Andrew Bynum began running on a treadmill Tuesday, another step in his comeback from a knee injury that has sidelined him more than eight weeks.
Bynum ran for 20 minutes on an "anti-gravity" treadmill that allowed him to essentially decrease his weight via an air-pressure chamber that enveloped his lower body and reduced his impact on the treadmill.
Bynum, listed at 285 pounds, ran at 60% to 65% of his actual body weight.
He will gradually increase his time on the treadmill and his weight percentage if there is no pain in his left knee.
"He did well," Coach Phil Jackson said. "The thing with Andrew is when he works out, how the knee responds. He seems to have good strength coming now. He still gets fatigued, and that's all about that muscle firing, all that stuff that's going on that's just part of coming through an injury and the body protecting itself.
"The swelling that happens around that injury is what's going to have to be watched and eliminated as we go down the stretch toward the end of the season."
Bynum has missed 28 games since sustaining a bone bruise in his left knee and a briefly dislocated kneecap. A specific return date has not been targeted by Bynum or the Lakers, although Jackson suggested a few days ago that the third-year center was about a month away.
"He's progressing, not as fast as he'd like to, but we're looking at the big picture here," Jackson said. "We know that it makes a big difference in our team.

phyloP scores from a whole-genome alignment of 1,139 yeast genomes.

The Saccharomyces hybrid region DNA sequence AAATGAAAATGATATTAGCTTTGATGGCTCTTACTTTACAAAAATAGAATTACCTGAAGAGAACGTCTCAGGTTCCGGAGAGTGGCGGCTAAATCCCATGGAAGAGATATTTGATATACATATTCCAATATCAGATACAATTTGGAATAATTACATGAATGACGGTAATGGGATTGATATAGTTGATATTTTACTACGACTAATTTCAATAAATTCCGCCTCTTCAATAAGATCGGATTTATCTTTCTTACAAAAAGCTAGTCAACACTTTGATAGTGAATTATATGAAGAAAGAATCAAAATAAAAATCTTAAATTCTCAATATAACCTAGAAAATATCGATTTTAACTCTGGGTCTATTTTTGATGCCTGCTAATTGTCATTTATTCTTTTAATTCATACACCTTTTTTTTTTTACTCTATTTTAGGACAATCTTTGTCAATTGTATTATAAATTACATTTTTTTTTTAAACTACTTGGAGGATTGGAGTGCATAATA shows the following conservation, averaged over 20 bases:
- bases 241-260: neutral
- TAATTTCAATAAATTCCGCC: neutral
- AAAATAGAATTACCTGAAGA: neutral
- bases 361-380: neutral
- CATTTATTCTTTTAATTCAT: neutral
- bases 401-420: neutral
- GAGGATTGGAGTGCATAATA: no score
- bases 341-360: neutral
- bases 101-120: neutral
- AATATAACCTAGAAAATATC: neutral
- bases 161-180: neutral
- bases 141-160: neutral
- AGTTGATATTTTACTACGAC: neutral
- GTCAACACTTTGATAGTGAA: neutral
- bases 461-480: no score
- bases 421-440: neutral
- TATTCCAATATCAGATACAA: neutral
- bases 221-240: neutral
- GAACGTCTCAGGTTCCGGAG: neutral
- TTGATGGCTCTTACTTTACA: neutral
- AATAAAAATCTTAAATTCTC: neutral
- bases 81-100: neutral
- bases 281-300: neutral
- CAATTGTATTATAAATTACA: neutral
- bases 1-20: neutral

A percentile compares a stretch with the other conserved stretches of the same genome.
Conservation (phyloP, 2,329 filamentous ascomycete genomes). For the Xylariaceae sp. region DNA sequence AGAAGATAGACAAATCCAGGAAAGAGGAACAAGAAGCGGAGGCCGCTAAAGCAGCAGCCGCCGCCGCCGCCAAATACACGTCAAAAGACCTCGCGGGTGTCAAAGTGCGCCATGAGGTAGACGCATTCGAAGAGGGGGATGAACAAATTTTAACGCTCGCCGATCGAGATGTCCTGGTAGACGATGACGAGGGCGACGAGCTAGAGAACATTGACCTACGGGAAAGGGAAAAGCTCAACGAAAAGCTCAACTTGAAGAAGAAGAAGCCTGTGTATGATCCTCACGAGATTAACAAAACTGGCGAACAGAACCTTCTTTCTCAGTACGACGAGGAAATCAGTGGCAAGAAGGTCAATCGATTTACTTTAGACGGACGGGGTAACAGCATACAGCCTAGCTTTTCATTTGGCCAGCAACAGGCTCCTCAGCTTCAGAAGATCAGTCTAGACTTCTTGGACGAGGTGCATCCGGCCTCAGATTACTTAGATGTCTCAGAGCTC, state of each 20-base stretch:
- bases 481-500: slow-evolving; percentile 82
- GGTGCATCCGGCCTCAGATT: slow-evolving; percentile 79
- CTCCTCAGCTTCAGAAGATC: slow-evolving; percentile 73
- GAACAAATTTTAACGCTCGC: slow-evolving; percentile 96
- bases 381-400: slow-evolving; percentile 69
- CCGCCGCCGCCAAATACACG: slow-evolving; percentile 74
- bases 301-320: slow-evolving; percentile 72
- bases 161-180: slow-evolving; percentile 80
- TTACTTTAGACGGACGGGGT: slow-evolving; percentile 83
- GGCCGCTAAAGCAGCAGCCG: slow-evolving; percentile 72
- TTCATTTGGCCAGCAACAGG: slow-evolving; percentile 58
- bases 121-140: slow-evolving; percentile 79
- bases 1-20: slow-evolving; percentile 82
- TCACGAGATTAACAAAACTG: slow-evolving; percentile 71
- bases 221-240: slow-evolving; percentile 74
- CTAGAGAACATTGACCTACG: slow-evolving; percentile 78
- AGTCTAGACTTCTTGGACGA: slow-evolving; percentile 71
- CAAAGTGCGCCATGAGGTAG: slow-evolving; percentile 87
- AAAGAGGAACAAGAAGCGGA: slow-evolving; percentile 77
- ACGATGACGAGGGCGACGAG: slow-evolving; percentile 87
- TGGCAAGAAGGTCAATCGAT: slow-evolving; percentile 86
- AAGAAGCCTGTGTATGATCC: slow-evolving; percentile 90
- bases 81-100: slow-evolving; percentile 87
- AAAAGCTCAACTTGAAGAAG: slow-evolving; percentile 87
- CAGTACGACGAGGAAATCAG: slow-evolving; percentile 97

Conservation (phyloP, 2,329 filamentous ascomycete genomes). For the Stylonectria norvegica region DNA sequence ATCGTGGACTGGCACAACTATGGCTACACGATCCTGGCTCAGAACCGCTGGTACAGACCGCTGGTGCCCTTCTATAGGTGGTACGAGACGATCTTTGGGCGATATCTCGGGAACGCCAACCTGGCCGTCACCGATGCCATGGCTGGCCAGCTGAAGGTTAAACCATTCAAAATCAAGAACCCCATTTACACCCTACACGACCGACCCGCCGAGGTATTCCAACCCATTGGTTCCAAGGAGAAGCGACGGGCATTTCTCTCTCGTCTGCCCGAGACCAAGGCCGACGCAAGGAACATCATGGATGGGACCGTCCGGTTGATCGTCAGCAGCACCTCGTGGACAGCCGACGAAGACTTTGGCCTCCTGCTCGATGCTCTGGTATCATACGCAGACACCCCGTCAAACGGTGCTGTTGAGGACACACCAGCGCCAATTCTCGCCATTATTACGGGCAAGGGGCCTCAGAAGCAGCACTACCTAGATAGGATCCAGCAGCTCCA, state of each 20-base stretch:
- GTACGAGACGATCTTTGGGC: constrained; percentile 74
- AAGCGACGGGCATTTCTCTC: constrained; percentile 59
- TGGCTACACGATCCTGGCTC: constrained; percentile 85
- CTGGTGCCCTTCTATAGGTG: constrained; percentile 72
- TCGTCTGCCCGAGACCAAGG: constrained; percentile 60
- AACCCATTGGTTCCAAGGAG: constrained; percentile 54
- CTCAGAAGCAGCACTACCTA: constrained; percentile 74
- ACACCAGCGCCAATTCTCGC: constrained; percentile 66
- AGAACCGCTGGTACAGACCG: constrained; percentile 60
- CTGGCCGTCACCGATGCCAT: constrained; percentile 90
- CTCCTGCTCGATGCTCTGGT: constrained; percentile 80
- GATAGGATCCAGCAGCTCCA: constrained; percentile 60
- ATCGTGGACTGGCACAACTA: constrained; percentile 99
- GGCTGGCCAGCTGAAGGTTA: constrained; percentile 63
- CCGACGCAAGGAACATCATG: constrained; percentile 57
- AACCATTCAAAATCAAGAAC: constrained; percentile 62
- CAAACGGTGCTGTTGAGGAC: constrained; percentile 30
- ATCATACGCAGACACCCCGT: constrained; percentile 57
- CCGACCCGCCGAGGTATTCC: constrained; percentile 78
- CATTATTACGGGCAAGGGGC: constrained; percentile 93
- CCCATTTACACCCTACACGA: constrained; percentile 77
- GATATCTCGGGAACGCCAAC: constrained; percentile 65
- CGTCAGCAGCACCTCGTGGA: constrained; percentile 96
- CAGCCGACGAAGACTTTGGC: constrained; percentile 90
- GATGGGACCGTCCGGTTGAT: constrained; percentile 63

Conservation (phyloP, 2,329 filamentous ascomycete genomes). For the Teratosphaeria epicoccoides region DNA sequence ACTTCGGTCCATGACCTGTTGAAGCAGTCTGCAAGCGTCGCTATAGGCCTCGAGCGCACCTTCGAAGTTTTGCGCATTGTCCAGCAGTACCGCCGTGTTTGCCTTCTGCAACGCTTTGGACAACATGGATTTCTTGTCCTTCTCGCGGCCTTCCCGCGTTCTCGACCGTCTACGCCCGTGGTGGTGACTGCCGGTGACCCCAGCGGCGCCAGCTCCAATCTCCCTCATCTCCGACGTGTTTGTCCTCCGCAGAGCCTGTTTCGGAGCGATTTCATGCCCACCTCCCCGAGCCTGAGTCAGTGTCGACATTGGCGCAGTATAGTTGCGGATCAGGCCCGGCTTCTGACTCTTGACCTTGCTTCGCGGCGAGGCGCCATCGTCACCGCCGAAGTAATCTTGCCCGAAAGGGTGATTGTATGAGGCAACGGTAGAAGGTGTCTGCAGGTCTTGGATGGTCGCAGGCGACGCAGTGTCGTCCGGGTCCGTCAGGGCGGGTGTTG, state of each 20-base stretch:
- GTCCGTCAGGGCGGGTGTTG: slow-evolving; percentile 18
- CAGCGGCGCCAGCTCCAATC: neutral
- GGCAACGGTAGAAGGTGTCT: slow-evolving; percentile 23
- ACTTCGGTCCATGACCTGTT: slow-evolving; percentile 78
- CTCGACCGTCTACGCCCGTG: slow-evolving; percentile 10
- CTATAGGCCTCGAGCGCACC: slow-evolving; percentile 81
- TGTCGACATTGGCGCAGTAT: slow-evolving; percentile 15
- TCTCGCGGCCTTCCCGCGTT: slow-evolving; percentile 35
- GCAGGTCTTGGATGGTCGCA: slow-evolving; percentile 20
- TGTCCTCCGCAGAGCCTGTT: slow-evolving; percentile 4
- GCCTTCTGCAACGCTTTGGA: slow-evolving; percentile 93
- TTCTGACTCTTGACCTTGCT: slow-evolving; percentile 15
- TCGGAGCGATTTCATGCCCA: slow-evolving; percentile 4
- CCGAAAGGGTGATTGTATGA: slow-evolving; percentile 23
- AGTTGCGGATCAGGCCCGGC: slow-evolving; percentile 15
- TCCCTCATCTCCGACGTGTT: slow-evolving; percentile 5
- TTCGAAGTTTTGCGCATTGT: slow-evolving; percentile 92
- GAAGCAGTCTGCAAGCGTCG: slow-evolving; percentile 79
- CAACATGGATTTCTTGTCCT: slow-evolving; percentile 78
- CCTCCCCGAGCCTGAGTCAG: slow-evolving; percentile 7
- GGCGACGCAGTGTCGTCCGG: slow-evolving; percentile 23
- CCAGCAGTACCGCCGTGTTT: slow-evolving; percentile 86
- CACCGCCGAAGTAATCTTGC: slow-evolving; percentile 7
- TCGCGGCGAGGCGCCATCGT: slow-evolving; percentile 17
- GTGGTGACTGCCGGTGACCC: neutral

"But ultimately in the organization's sight, this is something that we don't have to rush him into, in a jeopardizing situation."
Bynum is averaging 13.1 points, 10.2 rebounds and 2.1 blocked shots.
The Lakers are pondering whether to sign free-agent forward Ira Newble, who was waived Feb. 29 by Seattle.
A physical, defense-minded player, Newble would be eligible for the playoffs because he was waived before March 1.
Newble, 33, averaged 4.3 points in 33 games this season with Cleveland before being traded to the SuperSonics in February as part of the Wally Szczerbiak deal.
Newble played two games with the SuperSonics but was subsequently waived so he could sign with another team.
Kobe Bryant is three technical fouls away from an automatic one-game suspension by the league, a reality that is serious enough for Jackson to have spoken to him about it earlier this week.
On the other hand, Jackson said some of Bryant's 13 technical fouls were in defense of other Lakers.
"Kobe is the protective top dog for most of his teammates," Jackson said. "I think he's gotten four or five of those technicals going to bat for his teammates this year rather than individually complaining about his own situation."
Jackson said he talked to the entire team about a perceived increase in frustration with referees.
"As a team, we have to really just calm down, understand the mentality of referees, that it's give and take out there," Jackson said.
"You get rewarded a lot of times for not [complaining] when you know they miss something."
Bryant was called for a flagrant foul with 7:14 left in the second quarter of Tuesday's game against Toronto.
Bryant fouled Kris Humphries as the Raptors forward attempted a shot down low. The referees conferred briefly before calling a flagrant foul, which does not count toward Bryant's technical-foul total this season.